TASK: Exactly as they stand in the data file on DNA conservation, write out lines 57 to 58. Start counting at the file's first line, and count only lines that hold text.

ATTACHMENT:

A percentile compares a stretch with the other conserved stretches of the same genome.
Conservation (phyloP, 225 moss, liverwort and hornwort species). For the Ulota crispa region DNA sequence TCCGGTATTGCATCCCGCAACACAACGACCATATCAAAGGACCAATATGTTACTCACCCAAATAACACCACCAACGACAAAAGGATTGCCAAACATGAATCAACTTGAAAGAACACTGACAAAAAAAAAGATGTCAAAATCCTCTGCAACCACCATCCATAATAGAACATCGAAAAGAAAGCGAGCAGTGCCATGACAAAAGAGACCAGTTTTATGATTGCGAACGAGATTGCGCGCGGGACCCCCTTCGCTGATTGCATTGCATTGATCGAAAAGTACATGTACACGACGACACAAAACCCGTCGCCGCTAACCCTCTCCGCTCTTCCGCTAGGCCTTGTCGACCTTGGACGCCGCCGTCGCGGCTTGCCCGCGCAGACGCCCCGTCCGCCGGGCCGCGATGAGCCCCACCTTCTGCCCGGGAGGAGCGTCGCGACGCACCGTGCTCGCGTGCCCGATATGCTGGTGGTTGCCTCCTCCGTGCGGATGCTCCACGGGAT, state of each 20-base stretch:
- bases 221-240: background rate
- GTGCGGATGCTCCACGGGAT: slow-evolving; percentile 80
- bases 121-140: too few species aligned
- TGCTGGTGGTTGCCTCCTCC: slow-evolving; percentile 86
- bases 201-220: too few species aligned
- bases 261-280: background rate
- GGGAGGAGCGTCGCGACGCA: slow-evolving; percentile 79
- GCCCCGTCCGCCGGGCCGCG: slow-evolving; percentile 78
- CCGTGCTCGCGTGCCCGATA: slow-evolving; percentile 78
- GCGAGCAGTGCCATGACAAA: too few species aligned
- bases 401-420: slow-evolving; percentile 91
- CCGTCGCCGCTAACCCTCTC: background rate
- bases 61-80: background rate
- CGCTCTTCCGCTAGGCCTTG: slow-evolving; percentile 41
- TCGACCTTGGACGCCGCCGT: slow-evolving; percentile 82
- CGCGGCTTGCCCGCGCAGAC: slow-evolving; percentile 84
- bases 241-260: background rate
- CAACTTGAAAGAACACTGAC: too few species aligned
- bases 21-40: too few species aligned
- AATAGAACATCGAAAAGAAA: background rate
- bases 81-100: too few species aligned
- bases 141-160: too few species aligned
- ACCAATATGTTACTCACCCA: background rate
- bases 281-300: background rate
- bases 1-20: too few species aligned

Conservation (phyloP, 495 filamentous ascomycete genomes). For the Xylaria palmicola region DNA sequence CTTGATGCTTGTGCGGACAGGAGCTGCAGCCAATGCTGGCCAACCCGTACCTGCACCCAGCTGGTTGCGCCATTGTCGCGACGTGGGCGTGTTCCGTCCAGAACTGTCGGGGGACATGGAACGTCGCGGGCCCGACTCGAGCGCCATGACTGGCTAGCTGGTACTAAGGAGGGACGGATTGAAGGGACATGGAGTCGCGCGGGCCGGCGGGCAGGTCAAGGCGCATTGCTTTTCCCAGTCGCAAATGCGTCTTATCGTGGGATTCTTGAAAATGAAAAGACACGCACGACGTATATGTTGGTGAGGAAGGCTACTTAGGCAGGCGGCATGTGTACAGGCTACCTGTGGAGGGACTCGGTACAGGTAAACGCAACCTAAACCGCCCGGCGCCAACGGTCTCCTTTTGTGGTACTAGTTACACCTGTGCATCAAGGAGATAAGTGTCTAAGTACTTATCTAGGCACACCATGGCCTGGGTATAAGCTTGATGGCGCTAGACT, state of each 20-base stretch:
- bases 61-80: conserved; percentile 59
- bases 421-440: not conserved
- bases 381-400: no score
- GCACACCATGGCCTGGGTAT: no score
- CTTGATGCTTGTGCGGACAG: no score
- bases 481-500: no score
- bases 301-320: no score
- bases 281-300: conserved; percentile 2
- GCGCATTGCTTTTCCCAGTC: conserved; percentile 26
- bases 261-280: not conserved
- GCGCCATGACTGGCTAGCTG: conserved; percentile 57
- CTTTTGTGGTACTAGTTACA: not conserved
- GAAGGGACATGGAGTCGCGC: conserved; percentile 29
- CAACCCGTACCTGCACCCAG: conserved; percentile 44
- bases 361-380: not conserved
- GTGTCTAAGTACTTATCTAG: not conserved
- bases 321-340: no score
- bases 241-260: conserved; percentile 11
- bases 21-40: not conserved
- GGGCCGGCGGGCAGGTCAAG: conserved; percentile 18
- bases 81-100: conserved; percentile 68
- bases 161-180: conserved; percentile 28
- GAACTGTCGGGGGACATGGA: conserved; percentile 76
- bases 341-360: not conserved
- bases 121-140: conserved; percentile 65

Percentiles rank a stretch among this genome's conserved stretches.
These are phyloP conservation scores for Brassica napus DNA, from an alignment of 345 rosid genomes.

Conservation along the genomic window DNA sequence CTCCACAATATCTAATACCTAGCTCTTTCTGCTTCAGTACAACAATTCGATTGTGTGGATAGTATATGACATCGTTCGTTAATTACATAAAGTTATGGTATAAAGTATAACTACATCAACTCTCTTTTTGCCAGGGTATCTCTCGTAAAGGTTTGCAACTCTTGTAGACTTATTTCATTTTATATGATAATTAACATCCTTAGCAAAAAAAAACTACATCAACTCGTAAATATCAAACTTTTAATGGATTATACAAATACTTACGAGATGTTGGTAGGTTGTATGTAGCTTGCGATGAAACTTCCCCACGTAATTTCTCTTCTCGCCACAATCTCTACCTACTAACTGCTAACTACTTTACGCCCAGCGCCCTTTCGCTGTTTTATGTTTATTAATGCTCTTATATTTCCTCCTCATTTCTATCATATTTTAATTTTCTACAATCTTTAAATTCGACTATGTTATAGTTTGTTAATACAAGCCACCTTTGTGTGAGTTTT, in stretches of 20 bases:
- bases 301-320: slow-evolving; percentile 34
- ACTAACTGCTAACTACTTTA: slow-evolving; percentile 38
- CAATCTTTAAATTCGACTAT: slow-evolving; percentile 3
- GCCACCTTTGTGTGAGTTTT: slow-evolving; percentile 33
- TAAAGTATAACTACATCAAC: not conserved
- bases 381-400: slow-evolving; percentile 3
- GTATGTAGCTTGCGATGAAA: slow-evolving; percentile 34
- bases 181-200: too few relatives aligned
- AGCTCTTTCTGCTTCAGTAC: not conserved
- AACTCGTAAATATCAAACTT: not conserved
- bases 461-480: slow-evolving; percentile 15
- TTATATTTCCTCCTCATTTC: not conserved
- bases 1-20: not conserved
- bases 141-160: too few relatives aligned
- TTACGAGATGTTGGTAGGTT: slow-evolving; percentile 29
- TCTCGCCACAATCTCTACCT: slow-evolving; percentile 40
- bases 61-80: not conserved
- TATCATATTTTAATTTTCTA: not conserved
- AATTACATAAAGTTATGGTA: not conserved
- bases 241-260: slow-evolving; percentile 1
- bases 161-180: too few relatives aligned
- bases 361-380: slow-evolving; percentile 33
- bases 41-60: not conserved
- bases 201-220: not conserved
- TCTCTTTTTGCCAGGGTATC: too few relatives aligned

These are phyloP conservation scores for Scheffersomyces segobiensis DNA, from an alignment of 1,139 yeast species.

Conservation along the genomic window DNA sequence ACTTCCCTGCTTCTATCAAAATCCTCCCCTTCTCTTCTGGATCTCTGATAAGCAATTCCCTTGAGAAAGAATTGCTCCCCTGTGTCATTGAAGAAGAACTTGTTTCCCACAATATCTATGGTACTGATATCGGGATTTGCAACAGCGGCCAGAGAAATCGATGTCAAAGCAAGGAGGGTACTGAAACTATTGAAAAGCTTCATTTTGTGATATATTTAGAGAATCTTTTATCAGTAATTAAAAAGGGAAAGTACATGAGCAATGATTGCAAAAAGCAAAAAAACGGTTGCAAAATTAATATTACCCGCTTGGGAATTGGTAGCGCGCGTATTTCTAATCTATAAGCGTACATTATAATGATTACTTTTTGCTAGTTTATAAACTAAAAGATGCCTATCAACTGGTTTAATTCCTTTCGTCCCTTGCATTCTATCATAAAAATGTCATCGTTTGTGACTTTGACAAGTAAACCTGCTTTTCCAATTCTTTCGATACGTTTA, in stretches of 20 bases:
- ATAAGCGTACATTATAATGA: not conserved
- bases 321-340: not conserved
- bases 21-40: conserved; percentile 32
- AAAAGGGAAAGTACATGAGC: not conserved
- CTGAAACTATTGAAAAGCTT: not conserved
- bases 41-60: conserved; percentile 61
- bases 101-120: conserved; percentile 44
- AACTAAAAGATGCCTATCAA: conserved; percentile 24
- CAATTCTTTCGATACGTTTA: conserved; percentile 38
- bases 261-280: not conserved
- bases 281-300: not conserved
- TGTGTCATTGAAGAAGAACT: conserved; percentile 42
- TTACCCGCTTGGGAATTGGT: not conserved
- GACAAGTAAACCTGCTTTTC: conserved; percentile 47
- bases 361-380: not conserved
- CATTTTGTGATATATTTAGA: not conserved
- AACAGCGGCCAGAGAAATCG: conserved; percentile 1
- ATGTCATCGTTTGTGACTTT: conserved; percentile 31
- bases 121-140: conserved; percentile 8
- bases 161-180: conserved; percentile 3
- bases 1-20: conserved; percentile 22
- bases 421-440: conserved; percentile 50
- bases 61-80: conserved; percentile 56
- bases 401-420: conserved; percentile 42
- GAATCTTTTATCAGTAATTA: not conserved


- bases 301-320: slow-evolving; percentile 34
- ACTAACTGCTAACTACTTTA: slow-evolving; percentile 38